Country Reports

Information on the conditions for LGBTI minorities in specific countries from global human rights organizations and other sources.

Documents

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Behind the mask - The voice of Africas LGBT community Behind the mask - The voice of Africas LGBT community

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Date added: 06/11/2012
Date modified: 02/05/2013
Filesize: Unknown
Downloads: 1615

Through journalism and activism, Behind the mask provides reliable information and initiates dialogue about LGBTI issues in Africa to ensure that human rights are recognized as indivisible and are guaranteed for everyone.

Struggling alone: The Lived Realities of Women who have sex with Women in Burkina Faso, Ghana and Nigeria Struggling alone: The Lived Realities of Women who have sex with Women in Burkina Faso, Ghana and Nigeria

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Date added: 05/24/2013
Date modified: 07/01/2015
Filesize: 11 MB
Downloads: 1745

Struggling Alone2012, 46 pages.

From April to August 2011, QAYN conducted a five-month research project in Burkina Faso, Ghana and Nigeria, in order to critically document the lived realities of lesbians, bisexuals, transgendered, queer and women who have sex with women. QAYN worked in Ghana and Burkina Faso, while QAYN’s local partner in Nigeria, Women’s Health and Equal Rights (WHER), undertook the same process in Nigeria. A group of volunteers engaged in interviews and focus group discussions to uncover the challenges faced and strategies used by LBTQWSW in living their lives as same gender-loving women. This research project was the first of its kind to be designed and conducted by a pan-African lesbian-led group in West Africa.

As this report demonstrates, LBTQWSW in West Africa remain some of the most marginalized, vulnerable, invisible members of the LGBTQQ community in the sub-region. Often out of sight, they live within a patriarchal social system and narrowed interpretations of what forms of identity, expression and relationships are morally acceptable. These women exist; their lives and struggles are real – and deserved to be documented.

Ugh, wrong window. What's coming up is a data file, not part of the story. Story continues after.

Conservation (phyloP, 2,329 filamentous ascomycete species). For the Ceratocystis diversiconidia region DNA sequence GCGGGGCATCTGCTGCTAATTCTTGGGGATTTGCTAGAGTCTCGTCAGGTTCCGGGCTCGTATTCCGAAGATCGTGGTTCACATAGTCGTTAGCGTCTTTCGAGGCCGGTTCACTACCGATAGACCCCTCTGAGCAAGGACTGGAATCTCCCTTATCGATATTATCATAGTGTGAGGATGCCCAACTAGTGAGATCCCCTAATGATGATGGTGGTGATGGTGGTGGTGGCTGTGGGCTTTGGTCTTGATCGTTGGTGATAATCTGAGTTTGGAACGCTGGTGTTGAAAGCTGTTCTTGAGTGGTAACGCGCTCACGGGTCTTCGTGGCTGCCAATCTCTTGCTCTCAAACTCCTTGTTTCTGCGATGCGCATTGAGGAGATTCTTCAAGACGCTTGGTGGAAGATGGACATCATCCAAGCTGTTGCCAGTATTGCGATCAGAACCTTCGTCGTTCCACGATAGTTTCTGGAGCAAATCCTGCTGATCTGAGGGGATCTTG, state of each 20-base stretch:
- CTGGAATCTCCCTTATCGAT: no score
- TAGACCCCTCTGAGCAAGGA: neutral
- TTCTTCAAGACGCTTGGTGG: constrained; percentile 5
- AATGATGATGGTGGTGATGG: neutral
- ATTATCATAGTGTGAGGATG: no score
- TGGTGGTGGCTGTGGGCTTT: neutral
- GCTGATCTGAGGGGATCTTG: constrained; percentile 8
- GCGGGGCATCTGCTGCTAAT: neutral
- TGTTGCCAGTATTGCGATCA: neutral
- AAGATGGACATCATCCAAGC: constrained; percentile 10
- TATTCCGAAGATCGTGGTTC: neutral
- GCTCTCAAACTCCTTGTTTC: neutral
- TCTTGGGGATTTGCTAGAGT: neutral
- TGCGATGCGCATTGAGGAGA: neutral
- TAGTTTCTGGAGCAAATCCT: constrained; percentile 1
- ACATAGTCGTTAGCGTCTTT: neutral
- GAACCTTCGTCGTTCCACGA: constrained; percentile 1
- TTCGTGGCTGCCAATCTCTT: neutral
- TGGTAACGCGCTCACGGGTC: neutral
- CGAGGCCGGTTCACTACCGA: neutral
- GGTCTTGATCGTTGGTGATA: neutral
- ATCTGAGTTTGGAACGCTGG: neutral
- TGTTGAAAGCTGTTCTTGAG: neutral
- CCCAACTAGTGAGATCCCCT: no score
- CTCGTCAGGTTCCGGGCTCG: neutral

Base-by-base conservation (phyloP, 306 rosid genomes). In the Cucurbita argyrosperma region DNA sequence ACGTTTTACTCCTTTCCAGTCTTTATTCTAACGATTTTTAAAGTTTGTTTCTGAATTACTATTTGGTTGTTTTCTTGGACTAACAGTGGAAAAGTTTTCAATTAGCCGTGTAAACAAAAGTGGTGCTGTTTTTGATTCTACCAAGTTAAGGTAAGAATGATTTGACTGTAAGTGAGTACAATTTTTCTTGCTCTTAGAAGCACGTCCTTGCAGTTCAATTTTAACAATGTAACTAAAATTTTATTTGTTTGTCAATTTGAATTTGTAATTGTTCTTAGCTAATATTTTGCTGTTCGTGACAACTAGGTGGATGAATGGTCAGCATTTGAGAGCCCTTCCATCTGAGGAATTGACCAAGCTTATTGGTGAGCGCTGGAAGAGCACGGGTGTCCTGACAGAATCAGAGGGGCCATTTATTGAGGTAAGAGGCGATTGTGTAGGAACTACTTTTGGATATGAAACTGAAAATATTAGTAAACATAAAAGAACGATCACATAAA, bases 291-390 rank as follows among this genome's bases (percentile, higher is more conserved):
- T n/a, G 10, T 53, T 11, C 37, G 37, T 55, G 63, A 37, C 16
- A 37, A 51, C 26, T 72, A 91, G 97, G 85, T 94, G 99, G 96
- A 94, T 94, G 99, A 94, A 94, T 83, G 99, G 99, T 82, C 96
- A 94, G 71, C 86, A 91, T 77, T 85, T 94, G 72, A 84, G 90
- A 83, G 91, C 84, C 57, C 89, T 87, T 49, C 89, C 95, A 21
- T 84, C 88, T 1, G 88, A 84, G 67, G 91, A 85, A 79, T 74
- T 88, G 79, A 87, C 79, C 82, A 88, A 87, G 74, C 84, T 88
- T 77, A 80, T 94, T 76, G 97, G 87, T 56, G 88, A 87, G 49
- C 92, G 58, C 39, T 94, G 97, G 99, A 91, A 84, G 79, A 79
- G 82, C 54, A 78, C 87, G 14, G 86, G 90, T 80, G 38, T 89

Erasing - 76 crimes Erasing - 76 crimes

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Date added: 08/14/2012
Date modified: 08/14/2012
Filesize: Unknown
Downloads: 1842

Depending on how you count them, there are 76 or 78 countries where homosexuality is illegal.

This blog takes its name from a list of 76 such countries.The blog's main focus is the struggle to repeal the 76 countries' anti-gay laws. The website includes a very updated news list.

Treat us like human beings: Discrimination against Sex Workers, Sexual and Gender Minorities, and People Who Use Drugs in Tanzania Treat us like human beings: Discrimination against Sex Workers, Sexual and Gender Minorities, and People Who Use Drugs in Tanzania

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Date added: 08/29/2013
Date modified: 08/29/2013
Filesize: 769.55 kB
Downloads: 1860

TZ human rights 2013June 2013, 110 pages

This report from Human Rights Watch results from research conducted between May 2012 and April 2013 by Human
Rights Watch and Wake Up and Step Forward Network (WASO), a Dar es Salaam-based
network of groups that represent men who have sex with men. It documents human rights
violations experienced by sex workers, people who use drugs, and lesbian, gay, bisexual,
transgender, and intersex people (LGBTI), including MSM. It also exposes the very
troubling situation of sexual exploitation of children in sex work. The report highlights two
main categories of human rights violations: those for which law enforcement officials bear
primary responsibility, and those within the health sector.

 

Boldly Queer Boldly Queer

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Date added: 08/17/2015
Date modified: 08/17/2015
Filesize: 12.49 MB
Downloads: 1873

Boldly Queer2015, 184 pages

Hivos has officially released the publication Boldly Queer: African Perspectives on Same-sex Sexuality and Gender Diversity. The book is a rich collection of articles, essays, stories and photographs that highlight a growing understanding of LGBT rights struggles and realities on the African continent. Seventeen scholars, activists and writers from across Africa contributed to the book. What the contributions have in common is audacity and boldness, not accepting the status quo of suppression by conservative values, severe criminalisation or increased religiosity. In short, these contributions are “boldly queer”.

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